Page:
The filmmaking is nearly as breathtaking as the subject matter in Amir Escandari’s “Pixadores,” a portrait of Sao Paolo’s revolutionary graffiti artists, who tag the tallest buildings in the dark of night, drive more finicky aesthetes insane and are certainly dropping a little equatorial rain on Brazil’s makeover parade: Just as the country is trying to buff up its image in anticipation of this summer’s World Cup and the ’16 Olympics, director Escandari present a portrait of favela life that is alternately hopeless, and exhilarating, but in the end examines an art movement born of anger, want and desperation. If the movie needs a tagline (no pun intended) it could be that Oppression is the Mother of Recklessness. It’s said there’s such thing as bad publicity. Brazil may beg to differ.
And that’s because, given its currency – and the bracing cinematography of Peter Flinckenberg, and Escandari’s amazing access to a world ordinarily cloistered in crime and poverty — “Pixadores” could break out into a global phenom. Escandari captures his subjects in all their unhinged escapades, drug-snorting, in-fighting and family intrigues; he gets them surfing public transportation, scaling the tallest structures in Sao Paolo and slapping a tag, the way Hillary must have conquered Everest. It’s an adventure, a thriller and an in-your-face affront to artistic proprieties: When the movie’s principal quartet of pixadores (their particular brand of tagging is known as pixacao) are invited to the Berlin Biennale for Contemporary Art in 2012, they immediately start tagging landmark buildings — to the collective outrage of their German hosts.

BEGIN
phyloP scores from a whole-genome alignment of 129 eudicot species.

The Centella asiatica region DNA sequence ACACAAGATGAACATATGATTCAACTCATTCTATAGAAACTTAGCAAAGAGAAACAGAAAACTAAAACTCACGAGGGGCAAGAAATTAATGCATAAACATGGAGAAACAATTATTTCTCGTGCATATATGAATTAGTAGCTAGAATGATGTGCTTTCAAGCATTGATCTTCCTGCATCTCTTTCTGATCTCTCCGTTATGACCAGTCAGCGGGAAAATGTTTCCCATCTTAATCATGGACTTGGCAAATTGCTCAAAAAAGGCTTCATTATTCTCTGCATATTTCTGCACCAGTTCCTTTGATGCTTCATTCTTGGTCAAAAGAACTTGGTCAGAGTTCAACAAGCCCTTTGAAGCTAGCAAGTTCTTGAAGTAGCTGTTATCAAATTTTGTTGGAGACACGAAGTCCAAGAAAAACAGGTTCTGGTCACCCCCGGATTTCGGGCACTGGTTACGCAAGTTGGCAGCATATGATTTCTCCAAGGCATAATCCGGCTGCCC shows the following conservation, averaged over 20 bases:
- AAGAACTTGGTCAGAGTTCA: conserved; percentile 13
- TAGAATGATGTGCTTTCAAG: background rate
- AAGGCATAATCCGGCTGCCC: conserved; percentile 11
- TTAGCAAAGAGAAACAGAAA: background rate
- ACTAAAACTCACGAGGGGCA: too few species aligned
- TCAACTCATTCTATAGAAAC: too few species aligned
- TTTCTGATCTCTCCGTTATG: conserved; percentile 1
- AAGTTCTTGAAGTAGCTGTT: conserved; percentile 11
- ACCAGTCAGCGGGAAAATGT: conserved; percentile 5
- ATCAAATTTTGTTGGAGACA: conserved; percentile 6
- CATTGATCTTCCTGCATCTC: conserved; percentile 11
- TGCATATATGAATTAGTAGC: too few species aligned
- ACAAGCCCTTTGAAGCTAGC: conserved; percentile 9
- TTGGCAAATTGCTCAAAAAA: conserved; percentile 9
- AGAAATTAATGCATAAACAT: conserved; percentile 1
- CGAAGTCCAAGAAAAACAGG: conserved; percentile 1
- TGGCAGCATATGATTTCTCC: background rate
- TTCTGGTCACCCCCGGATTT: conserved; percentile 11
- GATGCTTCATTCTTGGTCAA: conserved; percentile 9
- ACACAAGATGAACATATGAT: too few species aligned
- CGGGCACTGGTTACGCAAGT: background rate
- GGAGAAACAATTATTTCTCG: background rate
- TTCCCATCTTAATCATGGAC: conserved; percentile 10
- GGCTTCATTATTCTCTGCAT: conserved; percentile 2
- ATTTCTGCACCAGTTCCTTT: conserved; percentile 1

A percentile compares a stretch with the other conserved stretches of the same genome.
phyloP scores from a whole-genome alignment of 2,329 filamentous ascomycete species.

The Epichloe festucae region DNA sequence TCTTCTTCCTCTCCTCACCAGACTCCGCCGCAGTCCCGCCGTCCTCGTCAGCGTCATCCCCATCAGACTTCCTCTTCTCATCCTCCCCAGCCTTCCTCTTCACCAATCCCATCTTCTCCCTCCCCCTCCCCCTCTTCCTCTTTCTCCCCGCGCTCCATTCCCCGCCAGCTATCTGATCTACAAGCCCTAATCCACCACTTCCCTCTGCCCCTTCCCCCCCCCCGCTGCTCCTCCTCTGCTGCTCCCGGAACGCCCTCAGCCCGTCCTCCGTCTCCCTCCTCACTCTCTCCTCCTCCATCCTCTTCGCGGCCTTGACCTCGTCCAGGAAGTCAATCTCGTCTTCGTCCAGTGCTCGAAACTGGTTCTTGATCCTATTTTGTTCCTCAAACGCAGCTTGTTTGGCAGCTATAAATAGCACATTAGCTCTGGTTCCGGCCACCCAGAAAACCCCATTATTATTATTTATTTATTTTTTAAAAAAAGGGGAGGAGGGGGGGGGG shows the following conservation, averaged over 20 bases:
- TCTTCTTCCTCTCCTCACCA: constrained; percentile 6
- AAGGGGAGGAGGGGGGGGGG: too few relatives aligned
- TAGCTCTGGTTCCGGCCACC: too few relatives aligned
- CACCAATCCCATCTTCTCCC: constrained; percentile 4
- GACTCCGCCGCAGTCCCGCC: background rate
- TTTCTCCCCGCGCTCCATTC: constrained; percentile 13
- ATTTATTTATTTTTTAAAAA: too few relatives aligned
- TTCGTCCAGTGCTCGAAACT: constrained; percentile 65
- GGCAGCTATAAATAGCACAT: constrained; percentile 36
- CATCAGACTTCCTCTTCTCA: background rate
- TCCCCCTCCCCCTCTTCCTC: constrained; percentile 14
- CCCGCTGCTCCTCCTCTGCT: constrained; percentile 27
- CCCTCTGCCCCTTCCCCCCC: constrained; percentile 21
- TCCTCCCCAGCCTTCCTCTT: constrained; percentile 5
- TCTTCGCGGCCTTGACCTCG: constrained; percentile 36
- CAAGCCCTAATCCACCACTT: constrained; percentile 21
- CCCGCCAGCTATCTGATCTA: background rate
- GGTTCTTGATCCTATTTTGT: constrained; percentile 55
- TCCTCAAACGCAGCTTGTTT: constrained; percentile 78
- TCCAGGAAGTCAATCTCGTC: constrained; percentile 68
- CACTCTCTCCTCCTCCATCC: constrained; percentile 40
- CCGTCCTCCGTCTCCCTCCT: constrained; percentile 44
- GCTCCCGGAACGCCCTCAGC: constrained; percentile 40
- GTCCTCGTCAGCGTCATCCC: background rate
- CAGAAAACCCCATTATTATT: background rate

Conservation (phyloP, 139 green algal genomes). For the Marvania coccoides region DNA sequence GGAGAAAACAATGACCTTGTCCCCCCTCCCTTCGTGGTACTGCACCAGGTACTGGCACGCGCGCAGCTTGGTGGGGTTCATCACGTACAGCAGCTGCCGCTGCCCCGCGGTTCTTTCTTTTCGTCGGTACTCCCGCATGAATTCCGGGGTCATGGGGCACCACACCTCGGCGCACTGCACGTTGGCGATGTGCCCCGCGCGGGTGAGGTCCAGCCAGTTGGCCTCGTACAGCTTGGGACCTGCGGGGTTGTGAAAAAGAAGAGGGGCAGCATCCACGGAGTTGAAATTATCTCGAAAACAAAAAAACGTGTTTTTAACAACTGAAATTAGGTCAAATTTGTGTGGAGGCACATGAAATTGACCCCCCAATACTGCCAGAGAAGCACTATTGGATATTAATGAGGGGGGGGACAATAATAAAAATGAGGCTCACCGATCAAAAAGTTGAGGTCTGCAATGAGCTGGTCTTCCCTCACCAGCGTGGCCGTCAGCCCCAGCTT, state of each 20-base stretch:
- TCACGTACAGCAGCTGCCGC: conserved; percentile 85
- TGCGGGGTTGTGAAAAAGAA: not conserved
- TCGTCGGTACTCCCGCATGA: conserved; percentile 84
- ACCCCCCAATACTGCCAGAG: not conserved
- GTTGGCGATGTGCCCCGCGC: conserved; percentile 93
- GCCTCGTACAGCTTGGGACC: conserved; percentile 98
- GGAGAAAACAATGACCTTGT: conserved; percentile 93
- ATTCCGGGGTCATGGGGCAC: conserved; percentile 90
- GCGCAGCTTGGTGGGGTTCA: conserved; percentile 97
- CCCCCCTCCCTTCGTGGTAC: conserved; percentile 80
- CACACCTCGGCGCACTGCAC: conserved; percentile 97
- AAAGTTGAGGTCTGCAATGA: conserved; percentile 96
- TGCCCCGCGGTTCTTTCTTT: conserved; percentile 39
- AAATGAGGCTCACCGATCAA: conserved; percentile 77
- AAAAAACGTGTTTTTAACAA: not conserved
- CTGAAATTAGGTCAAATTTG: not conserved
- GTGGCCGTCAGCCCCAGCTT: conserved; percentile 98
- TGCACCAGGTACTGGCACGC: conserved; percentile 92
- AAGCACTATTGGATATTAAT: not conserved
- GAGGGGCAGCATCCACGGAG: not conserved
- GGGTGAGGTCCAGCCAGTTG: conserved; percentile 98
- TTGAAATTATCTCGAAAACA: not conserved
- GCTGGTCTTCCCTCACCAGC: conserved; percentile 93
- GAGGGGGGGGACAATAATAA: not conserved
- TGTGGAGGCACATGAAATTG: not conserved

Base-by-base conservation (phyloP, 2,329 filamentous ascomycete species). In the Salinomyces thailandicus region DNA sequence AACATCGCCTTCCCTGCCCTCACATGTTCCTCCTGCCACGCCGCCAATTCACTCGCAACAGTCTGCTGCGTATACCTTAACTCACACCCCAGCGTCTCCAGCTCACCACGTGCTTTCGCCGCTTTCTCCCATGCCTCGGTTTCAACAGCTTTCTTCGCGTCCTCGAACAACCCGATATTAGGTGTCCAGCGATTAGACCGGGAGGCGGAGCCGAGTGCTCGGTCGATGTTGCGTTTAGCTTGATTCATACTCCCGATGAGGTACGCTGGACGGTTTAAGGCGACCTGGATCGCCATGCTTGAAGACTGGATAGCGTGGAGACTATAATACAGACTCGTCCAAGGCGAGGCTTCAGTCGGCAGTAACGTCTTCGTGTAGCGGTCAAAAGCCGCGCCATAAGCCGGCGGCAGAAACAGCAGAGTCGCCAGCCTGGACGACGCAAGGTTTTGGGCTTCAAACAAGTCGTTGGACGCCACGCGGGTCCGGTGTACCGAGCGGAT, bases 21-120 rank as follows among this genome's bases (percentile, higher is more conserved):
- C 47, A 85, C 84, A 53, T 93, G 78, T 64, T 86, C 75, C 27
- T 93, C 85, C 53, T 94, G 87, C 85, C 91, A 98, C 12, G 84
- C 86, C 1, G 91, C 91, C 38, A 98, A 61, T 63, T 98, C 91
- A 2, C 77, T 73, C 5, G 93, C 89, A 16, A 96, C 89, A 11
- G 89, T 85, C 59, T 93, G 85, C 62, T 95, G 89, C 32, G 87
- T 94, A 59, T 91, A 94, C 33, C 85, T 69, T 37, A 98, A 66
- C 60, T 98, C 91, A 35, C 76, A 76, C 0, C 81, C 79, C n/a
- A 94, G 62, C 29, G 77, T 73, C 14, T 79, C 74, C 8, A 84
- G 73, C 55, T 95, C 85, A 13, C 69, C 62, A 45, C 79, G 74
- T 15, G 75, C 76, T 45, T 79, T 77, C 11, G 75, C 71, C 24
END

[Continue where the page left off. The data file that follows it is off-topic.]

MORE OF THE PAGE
“What did you expect?” is their response. “Why did you invite us? This is what we do!!” When a petulant paint fight breaks out between curator Artur Żmijewski and the lead pixadore, it constitutes an essay-in-motion about First World posturing and Third World defiance. It’s also slightly hilarious.
The world premiere of “Pixadores,” (Finnish title: “Tuulensieppaajat”), a pan-Nordic co-production with enough co-sponsors to sink an iceberg, took place Saturday, the penultimate day of the Helsinki–based Docpoint festival. On Sunday, the Jussis — a.k.a. the Finnish Oscars – were handed out, six of them going to Pirjo Honkasalo’s “Concrete Night,” including one to DP Flinckenberg, for an effort that may have had its struggles, but didn’t involve scaling unfinished Sao Paolo skyscrapers, or hanging out the windows of speeding Brazilian rail cars.